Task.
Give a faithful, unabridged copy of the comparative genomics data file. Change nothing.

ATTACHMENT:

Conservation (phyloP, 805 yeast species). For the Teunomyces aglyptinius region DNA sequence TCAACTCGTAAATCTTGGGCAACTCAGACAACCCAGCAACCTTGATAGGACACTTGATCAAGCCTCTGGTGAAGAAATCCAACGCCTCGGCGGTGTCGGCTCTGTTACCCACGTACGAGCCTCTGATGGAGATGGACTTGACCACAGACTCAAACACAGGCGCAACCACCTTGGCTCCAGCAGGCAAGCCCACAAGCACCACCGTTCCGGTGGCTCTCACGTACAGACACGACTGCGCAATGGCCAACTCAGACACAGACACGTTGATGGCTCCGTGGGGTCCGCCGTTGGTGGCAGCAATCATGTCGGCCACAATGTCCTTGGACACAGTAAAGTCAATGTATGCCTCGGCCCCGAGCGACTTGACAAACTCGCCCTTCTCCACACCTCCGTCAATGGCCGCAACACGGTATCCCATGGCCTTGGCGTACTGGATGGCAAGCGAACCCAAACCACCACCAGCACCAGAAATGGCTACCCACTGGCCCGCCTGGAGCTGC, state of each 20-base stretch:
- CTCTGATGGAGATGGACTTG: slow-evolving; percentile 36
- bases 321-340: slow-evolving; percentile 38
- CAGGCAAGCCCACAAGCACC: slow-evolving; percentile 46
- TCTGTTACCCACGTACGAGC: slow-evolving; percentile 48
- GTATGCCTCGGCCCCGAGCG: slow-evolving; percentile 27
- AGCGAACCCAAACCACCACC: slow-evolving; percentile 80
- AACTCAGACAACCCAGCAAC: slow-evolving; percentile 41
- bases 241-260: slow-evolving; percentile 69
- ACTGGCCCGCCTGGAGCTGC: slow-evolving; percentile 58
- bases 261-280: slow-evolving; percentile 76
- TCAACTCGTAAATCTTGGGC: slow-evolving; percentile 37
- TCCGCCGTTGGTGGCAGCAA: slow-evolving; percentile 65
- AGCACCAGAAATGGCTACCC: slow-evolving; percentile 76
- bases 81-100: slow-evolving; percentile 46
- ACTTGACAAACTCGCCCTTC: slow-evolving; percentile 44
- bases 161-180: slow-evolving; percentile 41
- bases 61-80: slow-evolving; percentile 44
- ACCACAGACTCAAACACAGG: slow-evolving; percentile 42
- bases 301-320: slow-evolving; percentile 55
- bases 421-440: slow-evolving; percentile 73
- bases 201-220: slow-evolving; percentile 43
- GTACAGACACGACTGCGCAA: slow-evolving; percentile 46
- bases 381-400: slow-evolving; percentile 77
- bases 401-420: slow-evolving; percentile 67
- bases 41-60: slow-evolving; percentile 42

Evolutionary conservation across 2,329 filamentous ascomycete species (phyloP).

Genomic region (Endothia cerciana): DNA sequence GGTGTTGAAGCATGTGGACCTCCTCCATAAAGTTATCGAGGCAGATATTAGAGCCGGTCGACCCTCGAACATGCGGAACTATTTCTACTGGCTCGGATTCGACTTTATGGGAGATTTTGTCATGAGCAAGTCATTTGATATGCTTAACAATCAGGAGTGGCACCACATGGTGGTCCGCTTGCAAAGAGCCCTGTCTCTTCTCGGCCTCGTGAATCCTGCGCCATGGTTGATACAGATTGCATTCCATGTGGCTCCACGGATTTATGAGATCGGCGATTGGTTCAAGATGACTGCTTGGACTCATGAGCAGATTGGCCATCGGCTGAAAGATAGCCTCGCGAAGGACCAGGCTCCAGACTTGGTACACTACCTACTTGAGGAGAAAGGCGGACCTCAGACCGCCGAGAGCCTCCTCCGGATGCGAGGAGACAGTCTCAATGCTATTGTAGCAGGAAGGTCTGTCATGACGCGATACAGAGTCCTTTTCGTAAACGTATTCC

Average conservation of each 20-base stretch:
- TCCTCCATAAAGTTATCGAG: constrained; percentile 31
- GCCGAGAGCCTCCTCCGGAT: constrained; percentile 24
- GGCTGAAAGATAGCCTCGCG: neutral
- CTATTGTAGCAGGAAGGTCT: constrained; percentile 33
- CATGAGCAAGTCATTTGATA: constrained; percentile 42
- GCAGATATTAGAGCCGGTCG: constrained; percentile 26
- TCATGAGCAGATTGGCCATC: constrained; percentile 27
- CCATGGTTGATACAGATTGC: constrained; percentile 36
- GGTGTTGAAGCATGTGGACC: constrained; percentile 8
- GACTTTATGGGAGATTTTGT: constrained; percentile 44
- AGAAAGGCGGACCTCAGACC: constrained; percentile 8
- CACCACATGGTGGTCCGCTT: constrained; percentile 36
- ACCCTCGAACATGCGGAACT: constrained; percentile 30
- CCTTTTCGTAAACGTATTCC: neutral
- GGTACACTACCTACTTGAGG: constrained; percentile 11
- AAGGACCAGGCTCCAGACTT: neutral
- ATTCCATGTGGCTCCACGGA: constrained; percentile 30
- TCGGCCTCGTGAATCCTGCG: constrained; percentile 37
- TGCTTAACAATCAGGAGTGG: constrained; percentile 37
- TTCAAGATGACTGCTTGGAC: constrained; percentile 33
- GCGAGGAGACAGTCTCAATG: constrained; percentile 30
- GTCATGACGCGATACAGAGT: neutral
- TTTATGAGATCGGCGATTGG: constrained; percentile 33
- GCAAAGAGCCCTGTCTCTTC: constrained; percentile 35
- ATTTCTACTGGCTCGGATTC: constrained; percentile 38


Conservation (phyloP, 805 yeast species). For the Teunomyces aglyptinius region DNA sequence TCAACTCGTAAATCTTGGGCAACTCAGACAACCCAGCAACCTTGATAGGACACTTGATCAAGCCTCTGGTGAAGAAATCCAACGCCTCGGCGGTGTCGGCTCTGTTACCCACGTACGAGCCTCTGATGGAGATGGACTTGACCACAGACTCAAACACAGGCGCAACCACCTTGGCTCCAGCAGGCAAGCCCACAAGCACCACCGTTCCGGTGGCTCTCACGTACAGACACGACTGCGCAATGGCCAACTCAGACACAGACACGTTGATGGCTCCGTGGGGTCCGCCGTTGGTGGCAGCAATCATGTCGGCCACAATGTCCTTGGACACAGTAAAGTCAATGTATGCCTCGGCCCCGAGCGACTTGACAAACTCGCCCTTCTCCACACCTCCGTCAATGGCCGCAACACGGTATCCCATGGCCTTGGCGTACTGGATGGCAAGCGAACCCAAACCACCACCAGCACCAGAAATGGCTACCCACTGGCCCGCCTGGAGCTGC, state of each 20-base stretch:
- CTCTGATGGAGATGGACTTG: slow-evolving; percentile 36
- bases 321-340: slow-evolving; percentile 38
- CAGGCAAGCCCACAAGCACC: slow-evolving; percentile 46
- TCTGTTACCCACGTACGAGC: slow-evolving; percentile 48
- GTATGCCTCGGCCCCGAGCG: slow-evolving; percentile 27
- AGCGAACCCAAACCACCACC: slow-evolving; percentile 80
- AACTCAGACAACCCAGCAAC: slow-evolving; percentile 41
- bases 241-260: slow-evolving; percentile 69
- ACTGGCCCGCCTGGAGCTGC: slow-evolving; percentile 58
- bases 261-280: slow-evolving; percentile 76
- TCAACTCGTAAATCTTGGGC: slow-evolving; percentile 37
- TCCGCCGTTGGTGGCAGCAA: slow-evolving; percentile 65
- AGCACCAGAAATGGCTACCC: slow-evolving; percentile 76
- bases 81-100: slow-evolving; percentile 46
- ACTTGACAAACTCGCCCTTC: slow-evolving; percentile 44
- bases 161-180: slow-evolving; percentile 41
- bases 61-80: slow-evolving; percentile 44
- ACCACAGACTCAAACACAGG: slow-evolving; percentile 42
- bases 301-320: slow-evolving; percentile 55
- bases 421-440: slow-evolving; percentile 73
- bases 201-220: slow-evolving; percentile 43
- GTACAGACACGACTGCGCAA: slow-evolving; percentile 46
- bases 381-400: slow-evolving; percentile 77
- bases 401-420: slow-evolving; percentile 67
- bases 41-60: slow-evolving; percentile 42

Evolutionary conservation across 2,329 filamentous ascomycete species (phyloP).

Genomic region (Endothia cerciana): DNA sequence GGTGTTGAAGCATGTGGACCTCCTCCATAAAGTTATCGAGGCAGATATTAGAGCCGGTCGACCCTCGAACATGCGGAACTATTTCTACTGGCTCGGATTCGACTTTATGGGAGATTTTGTCATGAGCAAGTCATTTGATATGCTTAACAATCAGGAGTGGCACCACATGGTGGTCCGCTTGCAAAGAGCCCTGTCTCTTCTCGGCCTCGTGAATCCTGCGCCATGGTTGATACAGATTGCATTCCATGTGGCTCCACGGATTTATGAGATCGGCGATTGGTTCAAGATGACTGCTTGGACTCATGAGCAGATTGGCCATCGGCTGAAAGATAGCCTCGCGAAGGACCAGGCTCCAGACTTGGTACACTACCTACTTGAGGAGAAAGGCGGACCTCAGACCGCCGAGAGCCTCCTCCGGATGCGAGGAGACAGTCTCAATGCTATTGTAGCAGGAAGGTCTGTCATGACGCGATACAGAGTCCTTTTCGTAAACGTATTCC

Average conservation of each 20-base stretch:
- TCCTCCATAAAGTTATCGAG: constrained; percentile 31
- GCCGAGAGCCTCCTCCGGAT: constrained; percentile 24
- GGCTGAAAGATAGCCTCGCG: neutral
- CTATTGTAGCAGGAAGGTCT: constrained; percentile 33
- CATGAGCAAGTCATTTGATA: constrained; percentile 42
- GCAGATATTAGAGCCGGTCG: constrained; percentile 26
- TCATGAGCAGATTGGCCATC: constrained; percentile 27
- CCATGGTTGATACAGATTGC: constrained; percentile 36
- GGTGTTGAAGCATGTGGACC: constrained; percentile 8
- GACTTTATGGGAGATTTTGT: constrained; percentile 44
- AGAAAGGCGGACCTCAGACC: constrained; percentile 8
- CACCACATGGTGGTCCGCTT: constrained; percentile 36
- ACCCTCGAACATGCGGAACT: constrained; percentile 30
- CCTTTTCGTAAACGTATTCC: neutral
- GGTACACTACCTACTTGAGG: constrained; percentile 11
- AAGGACCAGGCTCCAGACTT: neutral
- ATTCCATGTGGCTCCACGGA: constrained; percentile 30
- TCGGCCTCGTGAATCCTGCG: constrained; percentile 37
- TGCTTAACAATCAGGAGTGG: constrained; percentile 37
- TTCAAGATGACTGCTTGGAC: constrained; percentile 33
- GCGAGGAGACAGTCTCAATG: constrained; percentile 30
- GTCATGACGCGATACAGAGT: neutral
- TTTATGAGATCGGCGATTGG: constrained; percentile 33
- GCAAAGAGCCCTGTCTCTTC: constrained; percentile 35
- ATTTCTACTGGCTCGGATTC: constrained; percentile 38